MANY DIFFERENT PATHS LEAD TO A VISION
CONVERSATIONS WITH EXCEPTIONAL INDIVIDUALS
Ifthe protagonists in this edition of Bulletin were to meet and discuss the question of how one becomes a visionary, their conversation might sound like this:
“I don’t like experience,” says RICHARD SAUL WURMAN (page 41), inventor of the TED conferences and the author of around 90 books – adding: “If I knew how something was going to go, I wouldn’t do it.” ROGER FEDERER (page 6) is familiar with the problem: “If I had to play every match in the same way, it would be boring.” Federer says he disliked having to practice the same tennis strokes over and over at the start of his career. It was only when his former coach lectured him about the importance of training (“You just have enough talent to get into the top 100 for a week”) that he accepted that hard work was vital to achieve success.
Next, JANE GOODALL (page 44) explains how important it was for her career not to be part of the academic elite: “At university, someone would have told me at a point in time when I was fairly young and impressionable that animals don’t have personalities, intelligence or feelings.” Goodall, who is today the world’s most renowned researcher of primates, fears that she “perhaps would have believed it” and never challenged the status quo in her field of expertise.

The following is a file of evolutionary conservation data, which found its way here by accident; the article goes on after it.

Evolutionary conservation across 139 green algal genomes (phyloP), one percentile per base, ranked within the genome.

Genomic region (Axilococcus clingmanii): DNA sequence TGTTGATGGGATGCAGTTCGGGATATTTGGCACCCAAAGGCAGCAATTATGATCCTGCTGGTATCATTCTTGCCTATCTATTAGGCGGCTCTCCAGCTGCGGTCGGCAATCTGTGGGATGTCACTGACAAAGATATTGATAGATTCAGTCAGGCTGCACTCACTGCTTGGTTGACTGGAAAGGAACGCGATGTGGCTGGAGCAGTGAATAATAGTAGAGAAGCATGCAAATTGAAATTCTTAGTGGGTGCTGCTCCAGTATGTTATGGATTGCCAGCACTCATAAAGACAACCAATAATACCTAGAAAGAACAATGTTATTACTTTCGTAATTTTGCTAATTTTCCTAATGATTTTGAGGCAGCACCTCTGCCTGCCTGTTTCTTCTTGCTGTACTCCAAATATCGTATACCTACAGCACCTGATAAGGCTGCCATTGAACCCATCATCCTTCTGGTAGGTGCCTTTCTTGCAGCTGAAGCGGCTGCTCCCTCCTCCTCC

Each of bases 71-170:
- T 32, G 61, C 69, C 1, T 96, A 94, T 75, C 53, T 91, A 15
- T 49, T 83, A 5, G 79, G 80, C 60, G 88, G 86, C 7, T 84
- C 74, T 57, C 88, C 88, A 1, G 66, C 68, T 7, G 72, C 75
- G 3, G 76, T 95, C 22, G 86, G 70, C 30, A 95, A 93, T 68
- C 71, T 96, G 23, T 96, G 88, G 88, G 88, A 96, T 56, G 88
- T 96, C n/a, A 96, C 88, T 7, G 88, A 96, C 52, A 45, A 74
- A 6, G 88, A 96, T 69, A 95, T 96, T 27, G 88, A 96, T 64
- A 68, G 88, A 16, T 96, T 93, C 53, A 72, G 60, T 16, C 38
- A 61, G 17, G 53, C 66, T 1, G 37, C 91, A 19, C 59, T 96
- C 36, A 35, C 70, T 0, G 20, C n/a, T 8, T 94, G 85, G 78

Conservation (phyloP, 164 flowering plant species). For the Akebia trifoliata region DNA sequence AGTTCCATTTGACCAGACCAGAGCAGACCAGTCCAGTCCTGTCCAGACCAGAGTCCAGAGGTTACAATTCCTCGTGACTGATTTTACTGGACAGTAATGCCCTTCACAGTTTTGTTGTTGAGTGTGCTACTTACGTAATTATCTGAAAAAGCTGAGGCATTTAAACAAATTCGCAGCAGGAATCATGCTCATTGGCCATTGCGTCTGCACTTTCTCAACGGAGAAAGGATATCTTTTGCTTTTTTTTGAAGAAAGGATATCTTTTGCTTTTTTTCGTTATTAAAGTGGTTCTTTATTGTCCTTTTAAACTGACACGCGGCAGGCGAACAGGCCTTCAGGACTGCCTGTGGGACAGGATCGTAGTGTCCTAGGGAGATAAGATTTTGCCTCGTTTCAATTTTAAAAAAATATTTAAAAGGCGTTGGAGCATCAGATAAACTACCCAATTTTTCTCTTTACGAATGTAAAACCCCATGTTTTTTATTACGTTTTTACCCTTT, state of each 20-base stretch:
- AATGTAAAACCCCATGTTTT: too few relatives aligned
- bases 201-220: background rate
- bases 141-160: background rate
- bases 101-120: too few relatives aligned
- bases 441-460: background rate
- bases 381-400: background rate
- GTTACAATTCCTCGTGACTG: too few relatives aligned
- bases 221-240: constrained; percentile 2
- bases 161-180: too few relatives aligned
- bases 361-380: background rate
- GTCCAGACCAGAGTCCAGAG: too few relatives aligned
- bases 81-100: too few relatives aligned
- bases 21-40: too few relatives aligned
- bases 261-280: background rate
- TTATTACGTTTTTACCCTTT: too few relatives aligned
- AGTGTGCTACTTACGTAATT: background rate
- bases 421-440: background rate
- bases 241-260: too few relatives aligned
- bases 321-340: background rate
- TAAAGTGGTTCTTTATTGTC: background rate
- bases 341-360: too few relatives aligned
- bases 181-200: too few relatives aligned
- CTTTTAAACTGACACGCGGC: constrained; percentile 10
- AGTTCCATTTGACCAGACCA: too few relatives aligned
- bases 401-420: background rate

“Technically speaking, Keynes would hardly be regarded as an economist today,” says ROBERT SKIDELSKY, the biographer of John Maynard Keynes, the “most influential economist of the 20th century” (Frankfurter Allgemeine Zeitung). Keynes (page 18) only attended a few lectures on economics and – like Goodall – went on to develop his own groundbreaking views outside existing schools of thought. The situation was different again in the case of the Swiss Nobel laureate KURT WÜTHRICH, a former ski instructor and forester. It was more or less by chance that he came to focus on his area of expertise (page 26): “I’ve done so many different things, it really didn’t have to be chemistry.”
Many different paths lead to a vision. And today, it is as important as ever – without a vision, there can be no progress, no innovation and, ultimately, no growth. We hope you enjoy reading our 30 conversations with these exceptional individuals. And who knows – maybe this edition of Bulletin will provide inspiration for your own visions.
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